... carry on its work under ground without noise: it is a fire which spreads itself under cover. Sophronius, seeing the emperor and almost all the chief prelates of the East conspire against the truth, thought it his duty to defend it with the greater zeal. He took Stephen, bishop of Doria, the eldest of his suffragans, led him to Mount Calvary, and there adjured him by Him who was crucified on that place, and by the account which he should give him at the last day, "to go to the apostolic see, where are the foundations ...
— The Lives of the Fathers, Martyrs, and Principal Saints - January, February, March • Alban Butler

... and high-daddies never lost his temper at these onslaughts. If Bender, or Podvine, or little Billy Salters pitched into him for some act of stupidity—due entirely to his misguided efforts to serve some mutual friend—Muggles would argue, defend and protest, but the discussion would always end with a laugh and his signing the waiter's check and ordering ...
— The Veiled Lady - and Other Men and Women • F. Hopkinson Smith

... could be easily excited to make a hostile descent upon the southern part of the kingdom, and notably upon the unprotected region about Stakhar, where the fortress could afford shelter to a handful of troops and fugitives, but could in no wise defend the whole of the fertile district from ...
— Marzio's Crucifix and Zoroaster • F. Marion Crawford

... It was a singular sensation to stand there. He was the only human being afoot on a planet the size of Earth or larger, at the foot of a cliff of metal which was the space-ship's hull. He had a weapon in his hand, and it should defend him from anything. ...
— Operation: Outer Space • William Fitzgerald Jenkins

... Abderrahman, is a native; and there he was still prosperous, and his wealth in gold and silver was very great; and he wished to go to a not far distant town, and he engaged certain Moors, two in number, to accompany him and defend him and his treasures: and the Moors were strong men, even makhasniah or soldiers; and they made a covenant with my father, and they gave him their right hands, and they swore to spill their blood rather than his should be shed. And my father was encouraged ...
— The Bible in Spain • George Borrow

... subtle adversaries. Oh let Thine enemies know that Thou hast received England, which they most of all for Thy Gospel's sake do malign, into Thine own protection. Set a wall about it, O Lord, and evermore mightily defend it. Let it be a comfort to the afflicted, a help to the oppressed, and a defence to Thy Church and people, persecuted abroad. And forasmuch as this cause is new in hand, direct and go before our armies both by sea and land. Bless them, and prosper them, ...
— Clare Avery - A Story of the Spanish Armada • Emily Sarah Holt

... he stood speechless, trying to formulate the lie he could utter most boldly, until he was struck with the double thought that to defend Diane's honor with a falsehood would be to defame it further, while a lie to this pure, trusting, virginal spirit would be ...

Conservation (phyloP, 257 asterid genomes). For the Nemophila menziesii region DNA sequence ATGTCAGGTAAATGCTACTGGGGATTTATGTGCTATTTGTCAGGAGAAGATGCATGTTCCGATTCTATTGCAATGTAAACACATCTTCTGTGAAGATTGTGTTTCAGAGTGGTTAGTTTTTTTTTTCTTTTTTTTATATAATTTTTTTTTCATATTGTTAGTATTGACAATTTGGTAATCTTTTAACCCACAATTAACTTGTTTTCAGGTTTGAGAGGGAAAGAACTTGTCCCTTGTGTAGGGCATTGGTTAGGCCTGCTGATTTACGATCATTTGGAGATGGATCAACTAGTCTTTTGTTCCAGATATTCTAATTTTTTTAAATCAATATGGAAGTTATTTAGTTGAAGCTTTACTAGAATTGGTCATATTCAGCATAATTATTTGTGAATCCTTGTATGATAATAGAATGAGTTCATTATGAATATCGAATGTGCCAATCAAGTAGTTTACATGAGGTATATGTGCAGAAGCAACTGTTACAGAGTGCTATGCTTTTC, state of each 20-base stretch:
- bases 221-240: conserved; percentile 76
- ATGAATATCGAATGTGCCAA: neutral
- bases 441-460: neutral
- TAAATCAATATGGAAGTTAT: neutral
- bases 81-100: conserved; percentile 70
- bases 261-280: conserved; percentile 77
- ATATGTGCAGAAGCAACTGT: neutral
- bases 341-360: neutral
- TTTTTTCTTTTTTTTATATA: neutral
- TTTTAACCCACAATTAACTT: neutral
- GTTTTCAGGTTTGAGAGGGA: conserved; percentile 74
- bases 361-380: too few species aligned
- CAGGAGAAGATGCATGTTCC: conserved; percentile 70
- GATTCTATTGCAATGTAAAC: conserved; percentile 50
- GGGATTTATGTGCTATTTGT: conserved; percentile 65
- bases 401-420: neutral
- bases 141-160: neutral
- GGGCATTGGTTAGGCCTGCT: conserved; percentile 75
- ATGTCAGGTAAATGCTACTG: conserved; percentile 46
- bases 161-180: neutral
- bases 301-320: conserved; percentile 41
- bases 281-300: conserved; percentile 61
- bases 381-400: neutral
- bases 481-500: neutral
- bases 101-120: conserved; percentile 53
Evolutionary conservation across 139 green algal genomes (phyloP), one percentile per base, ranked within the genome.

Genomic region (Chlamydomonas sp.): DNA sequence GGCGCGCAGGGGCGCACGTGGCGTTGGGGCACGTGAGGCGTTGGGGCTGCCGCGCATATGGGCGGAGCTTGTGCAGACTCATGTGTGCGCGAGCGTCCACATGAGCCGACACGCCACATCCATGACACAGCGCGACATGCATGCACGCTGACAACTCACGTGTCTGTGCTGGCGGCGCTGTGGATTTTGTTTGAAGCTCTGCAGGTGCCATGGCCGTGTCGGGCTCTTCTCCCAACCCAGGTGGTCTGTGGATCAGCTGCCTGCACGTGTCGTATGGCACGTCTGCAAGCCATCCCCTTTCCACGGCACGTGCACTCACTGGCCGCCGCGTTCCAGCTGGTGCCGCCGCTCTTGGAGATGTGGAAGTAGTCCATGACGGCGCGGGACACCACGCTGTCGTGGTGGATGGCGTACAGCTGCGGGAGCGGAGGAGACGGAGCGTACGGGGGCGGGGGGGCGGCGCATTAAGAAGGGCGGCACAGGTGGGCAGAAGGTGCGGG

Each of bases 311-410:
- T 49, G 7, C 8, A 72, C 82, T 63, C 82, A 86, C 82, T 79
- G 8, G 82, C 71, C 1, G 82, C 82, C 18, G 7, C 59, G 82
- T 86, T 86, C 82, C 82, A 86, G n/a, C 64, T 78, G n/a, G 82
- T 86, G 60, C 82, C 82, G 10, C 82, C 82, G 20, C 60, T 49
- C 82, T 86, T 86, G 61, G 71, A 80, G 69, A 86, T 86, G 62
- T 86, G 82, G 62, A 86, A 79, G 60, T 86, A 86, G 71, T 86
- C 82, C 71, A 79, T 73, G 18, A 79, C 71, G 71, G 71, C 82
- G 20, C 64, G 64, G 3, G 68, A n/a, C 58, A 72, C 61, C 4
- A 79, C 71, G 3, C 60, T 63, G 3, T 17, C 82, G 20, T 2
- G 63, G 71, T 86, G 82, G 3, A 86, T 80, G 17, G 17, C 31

— The Inner Shrine • Basil King

... thought of a way to help you,' said the Master of Life to them. 'From this day you shall have stings. Hereafter, if anyone comes to steal your honey, you will be able to defend yourselves.' ...
— The Magic Speech Flower - or Little Luke and His Animal Friends • Melvin Hix

... ever, never to fail in her duty to him; she also expressed more friendship and affection for him than she had done before; she would not suffer him to leave her, and she seemed to think that his being constantly with her could defend her against the Duke ...
— The Princess of Cleves • Madame de La Fayette

... things are very far away. I can't defend myself—for they seem wiped out." He had crossed his arms, and was leaning back against the open door, a fine, rugged figure, ...
— The Marriage of William Ashe • Mrs. Humphry Ward

... unless my rightful masters, the American people, shall withhold the requisite means or in some authoritative manner direct the contrary. I trust this will not be regarded as a menace, but only as the declared purpose of the Union that it will constitutionally defend and maintain itself. ...
— A Compilation of the Messages and Papers of the Presidents: Lincoln - Section 1 (of 2) of Volume 6: Abraham Lincoln • Compiled by James D. Richardson

... the solitude of the woods, without another human soul near, could concentrate his own into full action. As he sat there, he began to defend his own case like a lawyer against a mighty opponent, whom he recognized from the dogmas of orthodoxy, and also from an insight inherited from generations of Calvinistic ...
— Jerome, A Poor Man - A Novel • Mary E. Wilkins Freeman